My sharpest memory from Cairo is what my driver said: al-Masih biygarribna, “Christ is testing us.” I’d hired Sami to drive me around the city. As soon as I saw on his wrist the washma, a faded tattoo in the shape of a cross, I knew he was a Copt, a member of Egypt’s Christian minority, a community that predates the Muslim presence by centuries.
Since the early 1980s I had been to Egypt many times as a student of Arabic, as a researcher and as a tour guide on Nile cruise-boats. But this visit in 2012 was my first time back since the onset of the Arab Spring and Egypt’s “Lotus Revolution.”
As we drove, Sami told me about the persecution Copts endure at the hands of Egyptian Salafists. Salafists are Muslims who want an Islamist government in which the harshest interpretations of Islamic law (shariah) are privileged at the expense of both non-Muslims and progressive-minded Muslims. “Things had been less worse for us under Mubarak,” Sami said. Hosni Mubarak, Egypt’s authoritarian ruler until his ouster in the revolution, had suppressed Islamist radicals. But now, said Sami, the Salafists feel bold enough to burn churches, incite anti-Coptic riots and call openly for the expulsion of Christians.
I told him the statistics: in 2011 and 2012, since the revolution’s onset, over 100,000 Copts have fled Egypt. “Well, I’m not going to leave,” Sami insisted. “Christ is testing us. I tell my friends to stay. Christ could end this suffering, this trial, at any time. How will you feel, I tell my friends, if you’re in Canada instead of Egypt when Christ returns?”
I pondered this apocalyptic thought as we skirted Tahrir Square, the scene of recurrent confrontations between demonstrators and Egypt’s military, and passed the blackened ruins of the Institute of Egypt. French scholars had founded the Institute after Napoleon Bonaparte’s invasion in 1798; its archives held centuries-old maps, books and manuscripts—a priceless treasure. But in December 2011, when government forces on nearby rooftops shot at demonstrators in the street, protesters retaliated by throwing firebombs at the soldiers. Some of the projectiles fell short; the resultant fire destroyed most of the building and much of the collection. In January 2012, Sami told me, Muslim and Christian volunteers collaborated in salvaging charred volumes from the ruins.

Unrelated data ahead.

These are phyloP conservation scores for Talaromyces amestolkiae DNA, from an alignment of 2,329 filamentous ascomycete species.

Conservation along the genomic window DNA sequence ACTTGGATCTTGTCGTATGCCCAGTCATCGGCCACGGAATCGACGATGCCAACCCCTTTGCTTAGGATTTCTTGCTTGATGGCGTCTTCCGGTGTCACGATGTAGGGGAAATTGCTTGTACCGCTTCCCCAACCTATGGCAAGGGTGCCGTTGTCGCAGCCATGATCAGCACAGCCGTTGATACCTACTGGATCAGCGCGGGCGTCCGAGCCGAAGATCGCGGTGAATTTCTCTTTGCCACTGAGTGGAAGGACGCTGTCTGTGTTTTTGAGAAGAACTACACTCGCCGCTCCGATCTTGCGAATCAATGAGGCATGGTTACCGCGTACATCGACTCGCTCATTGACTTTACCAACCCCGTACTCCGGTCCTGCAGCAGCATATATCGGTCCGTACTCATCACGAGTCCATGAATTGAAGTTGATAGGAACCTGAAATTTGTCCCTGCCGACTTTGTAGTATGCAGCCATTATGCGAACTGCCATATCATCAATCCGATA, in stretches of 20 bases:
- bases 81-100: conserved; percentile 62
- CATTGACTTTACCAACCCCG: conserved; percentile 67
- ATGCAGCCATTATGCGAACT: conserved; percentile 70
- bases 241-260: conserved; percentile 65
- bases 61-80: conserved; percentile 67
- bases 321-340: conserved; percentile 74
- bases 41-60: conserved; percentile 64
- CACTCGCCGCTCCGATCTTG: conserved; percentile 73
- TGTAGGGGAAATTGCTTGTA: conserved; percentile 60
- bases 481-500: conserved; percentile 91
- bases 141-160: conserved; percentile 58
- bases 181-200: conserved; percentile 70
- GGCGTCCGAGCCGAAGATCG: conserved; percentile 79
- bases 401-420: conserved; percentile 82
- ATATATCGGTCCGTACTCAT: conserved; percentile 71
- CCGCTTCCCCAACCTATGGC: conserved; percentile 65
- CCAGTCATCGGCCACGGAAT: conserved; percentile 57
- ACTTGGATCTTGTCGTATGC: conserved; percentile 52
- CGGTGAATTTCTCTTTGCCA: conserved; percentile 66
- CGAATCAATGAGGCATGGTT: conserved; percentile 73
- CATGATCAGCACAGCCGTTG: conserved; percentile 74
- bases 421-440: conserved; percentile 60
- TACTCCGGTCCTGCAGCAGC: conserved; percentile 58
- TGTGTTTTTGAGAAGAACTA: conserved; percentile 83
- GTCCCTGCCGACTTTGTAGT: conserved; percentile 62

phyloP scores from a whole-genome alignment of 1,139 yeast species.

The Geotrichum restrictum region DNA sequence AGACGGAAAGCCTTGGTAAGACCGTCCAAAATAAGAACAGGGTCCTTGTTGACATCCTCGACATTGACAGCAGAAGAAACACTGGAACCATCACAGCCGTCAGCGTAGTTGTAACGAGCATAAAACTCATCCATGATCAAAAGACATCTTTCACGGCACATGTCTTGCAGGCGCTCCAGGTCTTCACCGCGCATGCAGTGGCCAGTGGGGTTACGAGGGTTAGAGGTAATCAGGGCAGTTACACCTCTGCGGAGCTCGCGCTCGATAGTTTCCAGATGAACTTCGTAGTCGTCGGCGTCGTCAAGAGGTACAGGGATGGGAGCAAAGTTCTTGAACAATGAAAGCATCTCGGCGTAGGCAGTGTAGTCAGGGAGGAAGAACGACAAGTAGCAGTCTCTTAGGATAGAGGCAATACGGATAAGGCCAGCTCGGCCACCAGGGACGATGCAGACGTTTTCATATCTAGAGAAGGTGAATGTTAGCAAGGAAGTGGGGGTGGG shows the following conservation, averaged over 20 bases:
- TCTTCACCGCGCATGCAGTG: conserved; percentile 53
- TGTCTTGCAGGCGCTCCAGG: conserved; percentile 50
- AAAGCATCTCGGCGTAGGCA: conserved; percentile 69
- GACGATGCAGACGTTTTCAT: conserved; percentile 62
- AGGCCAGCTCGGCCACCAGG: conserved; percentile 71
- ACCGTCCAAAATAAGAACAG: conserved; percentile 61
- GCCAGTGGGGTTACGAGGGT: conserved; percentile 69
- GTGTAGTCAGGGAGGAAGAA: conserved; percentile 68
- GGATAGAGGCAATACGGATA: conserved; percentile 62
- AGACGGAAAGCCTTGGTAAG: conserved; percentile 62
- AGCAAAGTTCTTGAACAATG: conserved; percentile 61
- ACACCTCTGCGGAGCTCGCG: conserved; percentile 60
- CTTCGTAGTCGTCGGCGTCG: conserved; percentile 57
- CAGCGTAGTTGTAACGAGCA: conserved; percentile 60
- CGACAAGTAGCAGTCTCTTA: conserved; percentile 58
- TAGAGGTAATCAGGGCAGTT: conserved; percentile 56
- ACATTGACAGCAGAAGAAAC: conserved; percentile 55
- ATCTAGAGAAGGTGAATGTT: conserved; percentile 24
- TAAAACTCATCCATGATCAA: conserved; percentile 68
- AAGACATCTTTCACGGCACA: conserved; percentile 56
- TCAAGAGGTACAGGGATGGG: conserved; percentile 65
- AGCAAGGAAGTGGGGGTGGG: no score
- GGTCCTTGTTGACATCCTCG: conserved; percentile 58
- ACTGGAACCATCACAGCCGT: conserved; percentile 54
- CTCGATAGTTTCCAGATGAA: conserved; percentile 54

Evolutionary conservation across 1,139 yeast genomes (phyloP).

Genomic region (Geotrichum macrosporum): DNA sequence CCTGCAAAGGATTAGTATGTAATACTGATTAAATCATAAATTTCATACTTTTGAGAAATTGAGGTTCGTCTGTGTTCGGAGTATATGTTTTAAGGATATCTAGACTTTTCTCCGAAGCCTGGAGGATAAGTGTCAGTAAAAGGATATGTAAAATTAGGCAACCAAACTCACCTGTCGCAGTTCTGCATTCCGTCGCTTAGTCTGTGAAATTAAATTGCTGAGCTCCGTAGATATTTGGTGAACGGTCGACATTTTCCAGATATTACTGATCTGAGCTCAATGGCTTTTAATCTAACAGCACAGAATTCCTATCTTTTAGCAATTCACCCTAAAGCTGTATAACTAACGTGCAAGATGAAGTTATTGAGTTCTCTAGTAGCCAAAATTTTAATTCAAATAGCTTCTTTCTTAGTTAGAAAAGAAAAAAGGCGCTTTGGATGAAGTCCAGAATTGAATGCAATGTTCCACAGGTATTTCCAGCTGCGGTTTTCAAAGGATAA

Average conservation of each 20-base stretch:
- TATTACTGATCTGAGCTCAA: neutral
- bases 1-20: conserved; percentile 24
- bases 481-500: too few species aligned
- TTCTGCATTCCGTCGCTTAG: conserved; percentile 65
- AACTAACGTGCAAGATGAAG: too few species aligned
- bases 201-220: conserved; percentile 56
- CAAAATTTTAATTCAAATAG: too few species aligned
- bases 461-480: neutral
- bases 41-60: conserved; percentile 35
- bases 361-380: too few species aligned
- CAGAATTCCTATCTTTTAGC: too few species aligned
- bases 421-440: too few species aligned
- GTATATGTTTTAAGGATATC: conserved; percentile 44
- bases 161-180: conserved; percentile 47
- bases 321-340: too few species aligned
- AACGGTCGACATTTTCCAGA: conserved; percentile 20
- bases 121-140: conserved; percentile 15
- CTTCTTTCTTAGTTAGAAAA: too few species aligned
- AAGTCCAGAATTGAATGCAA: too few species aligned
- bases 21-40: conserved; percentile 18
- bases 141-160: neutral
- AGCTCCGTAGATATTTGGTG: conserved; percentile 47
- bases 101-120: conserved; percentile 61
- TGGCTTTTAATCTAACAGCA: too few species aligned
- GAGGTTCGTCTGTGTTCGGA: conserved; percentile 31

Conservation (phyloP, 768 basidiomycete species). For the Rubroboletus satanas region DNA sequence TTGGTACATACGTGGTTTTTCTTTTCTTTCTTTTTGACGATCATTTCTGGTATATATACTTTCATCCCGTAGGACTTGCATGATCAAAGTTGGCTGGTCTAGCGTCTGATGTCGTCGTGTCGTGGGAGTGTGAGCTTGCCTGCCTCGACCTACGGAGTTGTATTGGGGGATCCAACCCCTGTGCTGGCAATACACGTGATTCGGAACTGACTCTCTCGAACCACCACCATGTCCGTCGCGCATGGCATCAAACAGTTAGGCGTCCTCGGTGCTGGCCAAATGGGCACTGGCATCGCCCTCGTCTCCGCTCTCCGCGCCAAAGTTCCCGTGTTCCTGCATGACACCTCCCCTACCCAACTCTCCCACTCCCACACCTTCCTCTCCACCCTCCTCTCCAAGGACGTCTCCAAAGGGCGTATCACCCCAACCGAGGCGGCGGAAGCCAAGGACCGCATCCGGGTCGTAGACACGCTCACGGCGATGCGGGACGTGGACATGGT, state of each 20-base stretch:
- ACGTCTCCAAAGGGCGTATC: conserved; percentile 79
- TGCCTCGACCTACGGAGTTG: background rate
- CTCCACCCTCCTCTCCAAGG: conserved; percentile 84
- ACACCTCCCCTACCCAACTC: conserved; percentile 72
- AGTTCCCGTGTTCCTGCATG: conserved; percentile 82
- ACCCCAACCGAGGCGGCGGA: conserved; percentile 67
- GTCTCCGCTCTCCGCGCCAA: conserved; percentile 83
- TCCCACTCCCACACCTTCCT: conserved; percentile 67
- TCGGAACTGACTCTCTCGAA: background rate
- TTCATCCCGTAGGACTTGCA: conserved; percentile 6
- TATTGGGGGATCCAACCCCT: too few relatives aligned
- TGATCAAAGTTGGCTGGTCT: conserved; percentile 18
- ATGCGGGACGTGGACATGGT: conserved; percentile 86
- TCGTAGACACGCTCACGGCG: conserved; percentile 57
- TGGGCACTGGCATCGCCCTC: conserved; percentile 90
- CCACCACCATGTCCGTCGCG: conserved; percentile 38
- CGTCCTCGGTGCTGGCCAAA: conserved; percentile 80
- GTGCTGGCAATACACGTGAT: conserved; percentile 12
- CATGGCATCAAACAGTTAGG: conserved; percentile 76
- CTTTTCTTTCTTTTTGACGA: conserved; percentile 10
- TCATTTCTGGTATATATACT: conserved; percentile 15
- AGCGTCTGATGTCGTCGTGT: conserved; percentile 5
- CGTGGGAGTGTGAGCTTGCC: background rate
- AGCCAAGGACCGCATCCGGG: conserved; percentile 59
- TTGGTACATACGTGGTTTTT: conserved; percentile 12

But what lingered in my mind was the assessment published in the Arabic-language newspaper al-Ahram by the Egyptian poet and commentator Kamal ‘Arafah. He compared the destruction of Cairo’s Napoleonic Institute to the ancient burning of the Library of Alexandria and the Mongols’ obliteration of Baghdad’s learning centers in the 13th century. Labeling Egypt’s fire-bombers “Mongols of chaos,” ‘Arafah added, “I felt pain when I saw in the videos and pictures the cries of Allahu akbar (Allah is great) and La ilaha illa Allah (there is no god except Allah) coming from young men and women while the Institute of Egypt was burning—young men and women who were ignorant of the extent of the loss bleeding from the heart of Egypt.”
When I mentioned ‘Arafah’s commentary to Sami, he said he, too, found disturbing the linkage of religious sloganeering and violence. He returned to what we had been discussing earlier, Salafist persecution of the Copts: “I’m staying. I’m not leaving my country. I’m not going to do what the Salafists want me to do.” He added that in the aftermath of recent attacks on Christian churches, when he and his Coptic friends assemble for prayer, they have the feeling, “We’re ready to be martyrs. We’re ready to be with Christ, to live with Christ.” Not martyrs in any violent sense, he insisted, but in the sense of giving witness.
The Blood of Catherine and Barbara
The motif of martyrdom recurred as we drove south to Masr al-Qadima, “Old Cairo,” one of the city’s most ancient neighborhoods and a center of Coptic culture. We visited my favorite church in Old Cairo: al-Kanisa al-Mu‘allaqa, “the Suspended Church,” so called because it was constructed atop the remains of a fortress dating to the Roman Empire.
I knew the place well. As a grad-school student of Arabic 30 years ago, I came here on weekends for prayer services and for the pleasure of hearing chanted Coptic, a language that is the linguistic descendant of the tongue of the pharaohs.
Some things were as I remembered: walls with ebony and ivory inlay, worshippers lighting candles before relics and icons of the saints. Vendors by the entrance offered holy cards and painted images of Catherine of Alexandria and Barbara of Heliopolis, saints who were tortured and killed for their faith.